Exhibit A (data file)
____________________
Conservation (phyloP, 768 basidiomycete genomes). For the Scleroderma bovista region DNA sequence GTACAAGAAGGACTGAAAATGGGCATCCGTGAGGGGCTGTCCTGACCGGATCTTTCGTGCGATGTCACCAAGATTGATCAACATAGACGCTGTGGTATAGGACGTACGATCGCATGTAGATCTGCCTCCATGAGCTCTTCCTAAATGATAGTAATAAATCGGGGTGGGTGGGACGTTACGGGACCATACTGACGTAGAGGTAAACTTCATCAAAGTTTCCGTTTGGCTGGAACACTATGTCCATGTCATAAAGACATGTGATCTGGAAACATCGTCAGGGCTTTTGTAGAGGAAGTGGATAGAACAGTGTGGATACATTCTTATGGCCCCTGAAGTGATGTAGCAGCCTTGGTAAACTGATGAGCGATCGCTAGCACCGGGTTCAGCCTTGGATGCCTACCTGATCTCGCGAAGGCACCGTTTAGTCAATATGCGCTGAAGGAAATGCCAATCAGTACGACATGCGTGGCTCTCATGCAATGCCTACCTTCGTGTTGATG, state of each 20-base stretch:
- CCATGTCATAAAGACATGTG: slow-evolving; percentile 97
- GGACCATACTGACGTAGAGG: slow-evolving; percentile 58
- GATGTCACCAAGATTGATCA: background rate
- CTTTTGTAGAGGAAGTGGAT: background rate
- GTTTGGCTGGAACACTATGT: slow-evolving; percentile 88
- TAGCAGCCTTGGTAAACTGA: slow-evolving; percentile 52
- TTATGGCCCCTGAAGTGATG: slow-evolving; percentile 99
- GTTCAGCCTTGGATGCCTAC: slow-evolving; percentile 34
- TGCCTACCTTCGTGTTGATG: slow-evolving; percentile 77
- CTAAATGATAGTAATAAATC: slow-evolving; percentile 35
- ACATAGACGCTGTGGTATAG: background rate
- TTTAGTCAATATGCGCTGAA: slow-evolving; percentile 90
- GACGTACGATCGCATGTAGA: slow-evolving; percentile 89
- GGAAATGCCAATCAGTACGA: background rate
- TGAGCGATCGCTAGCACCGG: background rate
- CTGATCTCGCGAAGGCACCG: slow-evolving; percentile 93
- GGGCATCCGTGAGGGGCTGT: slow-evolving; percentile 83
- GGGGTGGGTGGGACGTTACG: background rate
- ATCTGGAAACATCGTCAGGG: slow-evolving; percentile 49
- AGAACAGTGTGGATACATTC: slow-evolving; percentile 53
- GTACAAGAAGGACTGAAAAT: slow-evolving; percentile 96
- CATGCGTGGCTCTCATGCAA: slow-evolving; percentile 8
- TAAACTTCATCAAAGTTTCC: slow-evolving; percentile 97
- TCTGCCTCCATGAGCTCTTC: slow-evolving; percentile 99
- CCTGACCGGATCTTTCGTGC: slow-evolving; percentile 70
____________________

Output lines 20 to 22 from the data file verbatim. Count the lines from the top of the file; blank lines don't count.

- ATCTGGAAACATCGTCAGGG: slow-evolving; percentile 49
- AGAACAGTGTGGATACATTC: slow-evolving; percentile 53
- GTACAAGAAGGACTGAAAAT: slow-evolving; percentile 96